A study of older patients with chronic obstructive pulmonary disease (COPD) suggests that new use of the long-acting bronchodilators β-agonists and anticholinergics was associated with similar increased risks of cardiovascular events. The study was published Online First by JAMA Internal Medicine, a JAMA Network publication.
COPD affects more than 1 in 4 Americans older than 35 years of age and is the third leading cause of death in the United States. Medications are a mainstay of management of the disease. While there is little controversy about the effectiveness of long-acting β-agonists (LABAs) and long-acting anticholinergics (LAAs), their cardiovascular safety remains a matter of debate, according to the study background.
Andrea Gershon, M.D., M.S., of the Institute for Clinical Evaluative Sciences, Ontario, Canada, and colleagues conducted a nested case control analysis of a retrospective cohort study and compared the risk of cardiovascular events between patients newly prescribed the inhaled long-acting medications.
Of 191,005 eligible patients, 53,532 (28 percent) had a hospitalization or an emergency department visit for a cardiovascular event. According to the results, newly prescribed long-acting inhaled bronchodilators β-agonists and anticholinergics were associated with higher risk of a cardiovascular event compared with nonuse of those medications (respective adjusted odds ratios, 1.31 and 1.14). The results also indicate there was no significant difference in events between the two medications.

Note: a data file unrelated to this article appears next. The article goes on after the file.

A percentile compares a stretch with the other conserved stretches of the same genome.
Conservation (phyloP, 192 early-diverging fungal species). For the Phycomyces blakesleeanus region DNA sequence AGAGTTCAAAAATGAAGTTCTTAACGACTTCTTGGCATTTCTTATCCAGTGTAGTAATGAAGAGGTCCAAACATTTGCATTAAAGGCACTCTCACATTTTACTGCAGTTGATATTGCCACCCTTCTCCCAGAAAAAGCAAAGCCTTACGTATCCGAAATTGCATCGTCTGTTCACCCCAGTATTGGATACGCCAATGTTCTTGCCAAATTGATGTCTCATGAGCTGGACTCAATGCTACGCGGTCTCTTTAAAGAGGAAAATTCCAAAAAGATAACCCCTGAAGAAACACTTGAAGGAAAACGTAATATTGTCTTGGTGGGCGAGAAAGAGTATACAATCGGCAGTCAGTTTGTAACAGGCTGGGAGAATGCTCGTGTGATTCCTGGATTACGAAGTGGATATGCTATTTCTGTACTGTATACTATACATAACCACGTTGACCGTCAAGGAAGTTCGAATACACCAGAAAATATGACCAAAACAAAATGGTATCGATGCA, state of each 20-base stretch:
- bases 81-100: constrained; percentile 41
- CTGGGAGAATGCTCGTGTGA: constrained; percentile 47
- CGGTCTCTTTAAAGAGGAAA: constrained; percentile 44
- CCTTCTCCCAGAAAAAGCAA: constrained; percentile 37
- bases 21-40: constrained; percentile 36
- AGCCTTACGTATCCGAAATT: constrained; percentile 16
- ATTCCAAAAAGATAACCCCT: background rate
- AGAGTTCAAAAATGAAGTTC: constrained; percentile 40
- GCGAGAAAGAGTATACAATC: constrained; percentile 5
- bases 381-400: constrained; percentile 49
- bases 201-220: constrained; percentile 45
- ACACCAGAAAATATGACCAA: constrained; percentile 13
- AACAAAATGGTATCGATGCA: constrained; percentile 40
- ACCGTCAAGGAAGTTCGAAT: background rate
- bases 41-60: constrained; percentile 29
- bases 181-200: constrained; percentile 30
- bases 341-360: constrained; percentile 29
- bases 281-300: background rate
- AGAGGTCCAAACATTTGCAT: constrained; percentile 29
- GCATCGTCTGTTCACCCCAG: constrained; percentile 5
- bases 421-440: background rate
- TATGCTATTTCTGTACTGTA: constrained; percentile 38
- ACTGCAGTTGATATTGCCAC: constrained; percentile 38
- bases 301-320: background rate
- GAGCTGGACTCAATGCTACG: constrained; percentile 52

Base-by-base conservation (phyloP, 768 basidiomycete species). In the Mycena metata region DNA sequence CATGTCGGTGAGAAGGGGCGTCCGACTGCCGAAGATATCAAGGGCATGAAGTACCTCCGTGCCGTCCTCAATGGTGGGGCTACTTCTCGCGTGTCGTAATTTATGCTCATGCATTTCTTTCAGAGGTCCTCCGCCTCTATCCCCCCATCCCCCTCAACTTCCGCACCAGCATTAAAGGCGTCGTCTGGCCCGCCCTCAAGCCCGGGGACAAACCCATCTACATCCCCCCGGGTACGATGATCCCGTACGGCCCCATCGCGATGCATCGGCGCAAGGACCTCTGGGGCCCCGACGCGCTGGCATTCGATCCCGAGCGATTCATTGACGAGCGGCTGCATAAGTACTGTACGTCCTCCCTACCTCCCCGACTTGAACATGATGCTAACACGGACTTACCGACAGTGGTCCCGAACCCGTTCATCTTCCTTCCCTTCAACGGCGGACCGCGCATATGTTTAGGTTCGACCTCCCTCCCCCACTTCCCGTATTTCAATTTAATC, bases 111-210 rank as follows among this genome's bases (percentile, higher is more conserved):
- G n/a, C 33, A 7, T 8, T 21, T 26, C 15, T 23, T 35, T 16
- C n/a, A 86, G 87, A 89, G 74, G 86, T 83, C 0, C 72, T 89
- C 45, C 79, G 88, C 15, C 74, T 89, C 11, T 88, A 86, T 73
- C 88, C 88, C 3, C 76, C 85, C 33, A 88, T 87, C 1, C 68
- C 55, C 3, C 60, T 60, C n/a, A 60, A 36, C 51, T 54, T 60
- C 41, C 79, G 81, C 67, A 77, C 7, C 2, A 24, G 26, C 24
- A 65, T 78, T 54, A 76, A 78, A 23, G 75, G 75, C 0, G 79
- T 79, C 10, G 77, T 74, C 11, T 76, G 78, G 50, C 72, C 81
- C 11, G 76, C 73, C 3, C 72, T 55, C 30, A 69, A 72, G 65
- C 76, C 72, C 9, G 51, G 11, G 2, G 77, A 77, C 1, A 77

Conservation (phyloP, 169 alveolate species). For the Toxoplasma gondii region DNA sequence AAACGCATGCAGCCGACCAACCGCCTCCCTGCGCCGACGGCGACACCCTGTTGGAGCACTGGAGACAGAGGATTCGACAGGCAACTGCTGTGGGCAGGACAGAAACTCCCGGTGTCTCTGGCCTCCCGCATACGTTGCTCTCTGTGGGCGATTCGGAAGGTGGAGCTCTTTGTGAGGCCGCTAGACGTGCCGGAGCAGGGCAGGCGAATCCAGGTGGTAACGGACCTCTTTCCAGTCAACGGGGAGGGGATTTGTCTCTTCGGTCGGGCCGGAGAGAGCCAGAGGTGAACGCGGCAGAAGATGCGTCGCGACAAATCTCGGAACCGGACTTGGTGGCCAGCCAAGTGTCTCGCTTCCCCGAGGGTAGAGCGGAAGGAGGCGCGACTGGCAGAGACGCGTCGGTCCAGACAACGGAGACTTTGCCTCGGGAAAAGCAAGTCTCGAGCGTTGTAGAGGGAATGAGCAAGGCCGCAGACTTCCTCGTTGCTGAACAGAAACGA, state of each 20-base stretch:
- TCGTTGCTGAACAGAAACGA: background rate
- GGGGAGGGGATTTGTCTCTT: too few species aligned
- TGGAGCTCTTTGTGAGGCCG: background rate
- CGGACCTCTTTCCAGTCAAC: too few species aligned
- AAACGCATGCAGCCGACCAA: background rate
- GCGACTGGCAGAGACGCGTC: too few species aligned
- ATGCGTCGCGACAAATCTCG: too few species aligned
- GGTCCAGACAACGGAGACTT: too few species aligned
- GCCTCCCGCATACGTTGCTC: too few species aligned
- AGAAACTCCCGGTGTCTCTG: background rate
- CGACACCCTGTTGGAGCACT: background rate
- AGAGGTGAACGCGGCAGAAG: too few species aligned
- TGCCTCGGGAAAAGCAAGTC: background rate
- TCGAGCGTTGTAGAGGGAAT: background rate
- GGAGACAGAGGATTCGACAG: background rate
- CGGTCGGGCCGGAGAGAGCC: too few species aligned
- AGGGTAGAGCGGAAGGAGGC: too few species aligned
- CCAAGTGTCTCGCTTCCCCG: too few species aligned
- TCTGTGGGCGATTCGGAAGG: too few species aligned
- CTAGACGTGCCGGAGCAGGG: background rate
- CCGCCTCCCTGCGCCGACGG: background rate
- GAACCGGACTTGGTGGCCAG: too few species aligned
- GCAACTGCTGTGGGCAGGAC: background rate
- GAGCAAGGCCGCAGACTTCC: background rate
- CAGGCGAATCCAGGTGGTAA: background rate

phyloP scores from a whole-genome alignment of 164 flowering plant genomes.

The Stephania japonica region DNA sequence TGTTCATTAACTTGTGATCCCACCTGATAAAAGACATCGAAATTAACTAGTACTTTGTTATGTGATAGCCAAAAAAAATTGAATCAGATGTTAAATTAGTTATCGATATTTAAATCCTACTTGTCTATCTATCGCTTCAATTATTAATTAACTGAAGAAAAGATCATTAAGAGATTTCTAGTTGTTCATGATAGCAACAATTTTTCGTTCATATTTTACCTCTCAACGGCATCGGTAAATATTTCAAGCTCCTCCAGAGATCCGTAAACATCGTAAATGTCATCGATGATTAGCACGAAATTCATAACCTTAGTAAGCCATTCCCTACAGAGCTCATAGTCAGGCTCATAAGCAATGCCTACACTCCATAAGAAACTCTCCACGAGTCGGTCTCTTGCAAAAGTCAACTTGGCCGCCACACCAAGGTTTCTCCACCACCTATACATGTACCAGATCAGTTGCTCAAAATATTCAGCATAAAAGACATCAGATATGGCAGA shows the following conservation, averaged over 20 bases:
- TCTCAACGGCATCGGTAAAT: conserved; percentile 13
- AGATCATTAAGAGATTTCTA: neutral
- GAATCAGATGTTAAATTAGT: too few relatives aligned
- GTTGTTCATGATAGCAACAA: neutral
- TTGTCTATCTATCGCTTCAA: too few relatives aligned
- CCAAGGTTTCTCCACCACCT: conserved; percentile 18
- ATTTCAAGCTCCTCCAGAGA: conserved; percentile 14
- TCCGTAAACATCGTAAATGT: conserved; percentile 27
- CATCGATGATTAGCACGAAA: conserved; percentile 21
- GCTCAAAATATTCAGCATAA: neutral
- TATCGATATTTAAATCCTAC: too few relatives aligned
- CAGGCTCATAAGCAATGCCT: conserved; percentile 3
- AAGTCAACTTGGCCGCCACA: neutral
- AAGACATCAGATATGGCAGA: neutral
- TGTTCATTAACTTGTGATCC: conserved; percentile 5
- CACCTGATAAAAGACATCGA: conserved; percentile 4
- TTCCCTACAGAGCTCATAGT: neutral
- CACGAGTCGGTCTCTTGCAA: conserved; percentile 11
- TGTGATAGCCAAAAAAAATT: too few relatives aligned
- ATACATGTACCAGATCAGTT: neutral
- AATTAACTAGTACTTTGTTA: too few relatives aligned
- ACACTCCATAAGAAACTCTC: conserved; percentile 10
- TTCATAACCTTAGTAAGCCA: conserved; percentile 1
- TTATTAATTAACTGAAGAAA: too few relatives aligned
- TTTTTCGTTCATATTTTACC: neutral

"Among older individuals with COPD, new use of long-acting β-agonists and anticholinergics is associated with similar increased risks of cardiovascular events. Close monitoring of COPD patients requiring long-acting bronchodilators is needed regardless of drug class," the study concludes.